Supervisors were reluctant to consider a local ordinance. "It won't go any further than the state (regulations)," township secretary John Ressler said. "It can't be any tougher than the ones in the state." According to resident David Feagans, 81% of residents responding to a survey indicated that spreading biosolids should be banned, 15% said it was OK but needed stronger local laws, 2% said it was OK and 2% had no comment.
Nearly all said they would not allow biosolids to be spread on their land and the township needs a biosolids ordinance, he said. "The township is against spreading biosolids," Feagans told supervisors.
About 70% of surveys were returned, and 133 adults responded. The township was home to 334 adults in 2000, according to the U.S. Census.
Supervisors agreed to write to the Pennsylvania Department of Transportation about potential traffic hazards where trucks pull into the farm of Mike Cook. Cook has agreed to allow Maryland-based Mid-Atlantic Synagro to spread biosolids on his 120-acre hayfield off Little Cove Road. "I want to try it out," Cook said. "If it performs for me it will probably go on next year. I checked into it before I ever considered it. From what I've heard, it's safe." Neighbors should stop worrying about it, he said. Cook said he is saving about $100 an acre by avoiding the application of chemical fertilizer and lime. He farms part time and works full time at JLG Industries in McConnellsburg. The farm has been in his family for more than 200 years. Cook and Synagro do not have a contract, according to Synagro technical services manager Mark Reider. Synagro is not paying Cook. The biosolids come from sewage treatment plants in the area of Frederick, Md., according to Reider. Trucks haul the material over Interstate 70 and Pa. 456. In recent years Synagro has been appealing to area farmers for land where biosolids can be applied. The U.S. Environmental Protection Agency endorsed land application of treated sewage after ocean dumping was banned. Some environmentalists and scientists in recent years have challenged the safety of land application. The issue has worried residents in Montgomery, Peters and other local townships in recent years. Class B biosolids, which are spread on fields, are 95% pathogen-free human manure. State regulations do not allow it to be spread on fields where food crops are grown. "There's a slight potential that these pathogens may stay active in this soil," Reider said. "Staph, E. coli — these are the same things you find in your laundry basket." Access to field where biosolids have been applied is restricted for 30 days, a time when sunlight and soil bacteria are expected to clean up the remaining pathogens. "You can't guarantee you won't have a storm and it won't wash into the creek," King asked Reider. Reider said that it has happened five times across the state. "We are honest people following the law," Reider said. "The state views us as agriculture." The state and federal governments regulate application of biosolids. "I'm reluctant to pass an ordinance that's not going to have any teeth in it," Ressler said. "It does sound like we're hitting up against a brick wall," said Dorian Runt, a member of the citizens' group. The group plans to meet and consider its alternatives, according to Feagans.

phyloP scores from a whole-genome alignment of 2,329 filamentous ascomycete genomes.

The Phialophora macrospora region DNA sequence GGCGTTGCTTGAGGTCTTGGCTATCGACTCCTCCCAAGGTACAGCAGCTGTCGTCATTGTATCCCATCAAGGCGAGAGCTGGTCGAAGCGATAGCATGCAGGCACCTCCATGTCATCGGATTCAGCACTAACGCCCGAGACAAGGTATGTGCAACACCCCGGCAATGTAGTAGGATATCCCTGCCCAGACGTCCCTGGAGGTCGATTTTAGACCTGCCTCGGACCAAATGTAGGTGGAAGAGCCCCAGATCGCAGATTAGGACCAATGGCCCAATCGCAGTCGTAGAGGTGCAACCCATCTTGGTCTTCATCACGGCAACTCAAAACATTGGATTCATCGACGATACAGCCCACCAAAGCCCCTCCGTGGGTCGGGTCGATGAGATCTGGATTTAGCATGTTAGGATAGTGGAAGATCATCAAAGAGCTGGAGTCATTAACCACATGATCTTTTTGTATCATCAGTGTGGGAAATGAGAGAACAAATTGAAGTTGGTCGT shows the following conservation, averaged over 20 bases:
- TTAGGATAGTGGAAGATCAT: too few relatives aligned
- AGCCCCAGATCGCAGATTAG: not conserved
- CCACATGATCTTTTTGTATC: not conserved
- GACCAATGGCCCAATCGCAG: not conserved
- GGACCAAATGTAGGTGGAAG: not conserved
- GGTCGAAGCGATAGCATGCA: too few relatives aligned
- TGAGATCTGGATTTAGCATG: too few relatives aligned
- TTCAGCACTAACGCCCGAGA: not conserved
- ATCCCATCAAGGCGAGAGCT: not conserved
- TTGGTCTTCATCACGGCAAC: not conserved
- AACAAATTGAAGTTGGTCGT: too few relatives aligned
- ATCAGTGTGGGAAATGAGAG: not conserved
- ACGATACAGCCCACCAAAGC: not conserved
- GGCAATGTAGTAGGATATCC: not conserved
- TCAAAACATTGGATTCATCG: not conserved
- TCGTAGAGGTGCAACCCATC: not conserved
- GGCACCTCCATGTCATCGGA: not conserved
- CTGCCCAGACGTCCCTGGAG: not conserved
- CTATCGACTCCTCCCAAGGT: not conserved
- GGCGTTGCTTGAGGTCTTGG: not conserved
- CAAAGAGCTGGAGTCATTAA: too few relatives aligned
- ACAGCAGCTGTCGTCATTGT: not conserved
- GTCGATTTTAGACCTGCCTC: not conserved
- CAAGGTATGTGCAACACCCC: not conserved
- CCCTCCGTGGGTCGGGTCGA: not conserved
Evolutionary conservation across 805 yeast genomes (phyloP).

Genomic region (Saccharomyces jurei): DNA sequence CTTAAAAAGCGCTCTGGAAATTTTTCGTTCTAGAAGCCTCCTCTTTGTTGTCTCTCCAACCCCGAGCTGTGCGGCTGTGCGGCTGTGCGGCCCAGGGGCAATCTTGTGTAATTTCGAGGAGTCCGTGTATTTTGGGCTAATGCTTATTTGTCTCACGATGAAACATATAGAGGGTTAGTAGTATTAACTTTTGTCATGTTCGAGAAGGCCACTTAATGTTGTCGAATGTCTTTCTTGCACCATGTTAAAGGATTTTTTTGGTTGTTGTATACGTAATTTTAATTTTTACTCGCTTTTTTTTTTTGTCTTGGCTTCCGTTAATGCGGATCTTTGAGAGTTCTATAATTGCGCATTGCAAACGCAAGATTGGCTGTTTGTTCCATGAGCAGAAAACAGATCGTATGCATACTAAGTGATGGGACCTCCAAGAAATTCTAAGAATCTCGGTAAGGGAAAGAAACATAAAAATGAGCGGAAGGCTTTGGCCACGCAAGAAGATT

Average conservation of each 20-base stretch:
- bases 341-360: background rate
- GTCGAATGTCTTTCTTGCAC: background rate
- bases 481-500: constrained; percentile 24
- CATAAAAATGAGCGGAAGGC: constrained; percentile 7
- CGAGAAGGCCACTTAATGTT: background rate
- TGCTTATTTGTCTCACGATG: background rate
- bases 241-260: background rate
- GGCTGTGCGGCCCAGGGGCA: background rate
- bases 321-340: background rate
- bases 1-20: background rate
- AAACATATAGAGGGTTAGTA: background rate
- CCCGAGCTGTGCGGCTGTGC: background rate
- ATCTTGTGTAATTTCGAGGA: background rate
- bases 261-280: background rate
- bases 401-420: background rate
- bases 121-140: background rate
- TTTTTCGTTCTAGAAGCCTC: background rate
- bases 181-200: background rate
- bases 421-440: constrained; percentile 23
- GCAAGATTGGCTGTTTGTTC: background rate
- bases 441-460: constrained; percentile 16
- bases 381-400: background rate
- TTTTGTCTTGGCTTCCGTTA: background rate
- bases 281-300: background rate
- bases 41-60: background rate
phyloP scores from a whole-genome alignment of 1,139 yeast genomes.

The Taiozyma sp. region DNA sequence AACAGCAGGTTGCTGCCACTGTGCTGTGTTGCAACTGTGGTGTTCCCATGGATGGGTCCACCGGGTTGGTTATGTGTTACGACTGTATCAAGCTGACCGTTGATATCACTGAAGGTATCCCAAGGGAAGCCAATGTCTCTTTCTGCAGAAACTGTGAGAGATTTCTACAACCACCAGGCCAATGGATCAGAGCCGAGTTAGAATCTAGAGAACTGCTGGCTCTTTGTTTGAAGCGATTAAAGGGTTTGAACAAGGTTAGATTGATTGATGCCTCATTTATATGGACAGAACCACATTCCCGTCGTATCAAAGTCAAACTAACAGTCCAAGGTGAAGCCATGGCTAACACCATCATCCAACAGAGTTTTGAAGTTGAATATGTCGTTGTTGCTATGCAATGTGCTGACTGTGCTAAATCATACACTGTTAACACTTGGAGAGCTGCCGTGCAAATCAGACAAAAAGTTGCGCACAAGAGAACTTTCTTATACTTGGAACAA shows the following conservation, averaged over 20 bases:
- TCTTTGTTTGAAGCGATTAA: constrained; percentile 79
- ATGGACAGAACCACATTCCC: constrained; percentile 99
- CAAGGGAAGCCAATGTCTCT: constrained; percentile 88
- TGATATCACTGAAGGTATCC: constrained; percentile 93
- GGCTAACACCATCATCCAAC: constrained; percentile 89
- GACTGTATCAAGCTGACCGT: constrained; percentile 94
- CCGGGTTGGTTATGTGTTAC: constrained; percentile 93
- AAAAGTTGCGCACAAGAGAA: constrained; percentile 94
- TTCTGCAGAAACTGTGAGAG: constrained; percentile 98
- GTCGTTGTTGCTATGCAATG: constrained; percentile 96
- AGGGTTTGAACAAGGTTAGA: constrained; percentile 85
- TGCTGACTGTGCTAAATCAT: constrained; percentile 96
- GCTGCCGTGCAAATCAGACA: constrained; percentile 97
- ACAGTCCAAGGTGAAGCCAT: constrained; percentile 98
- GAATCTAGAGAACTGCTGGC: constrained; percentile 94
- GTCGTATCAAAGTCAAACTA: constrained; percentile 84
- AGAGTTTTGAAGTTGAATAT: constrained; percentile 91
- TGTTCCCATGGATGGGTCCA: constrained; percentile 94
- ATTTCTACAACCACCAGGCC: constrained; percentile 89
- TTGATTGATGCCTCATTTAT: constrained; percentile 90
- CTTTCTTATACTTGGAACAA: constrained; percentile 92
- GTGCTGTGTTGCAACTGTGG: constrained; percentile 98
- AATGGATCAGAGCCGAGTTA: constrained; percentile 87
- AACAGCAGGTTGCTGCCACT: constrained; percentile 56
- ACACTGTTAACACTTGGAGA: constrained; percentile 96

Jim Hook can be reached at 262-4759, or jhook@pubop.com. Originally published Nov 8, 2005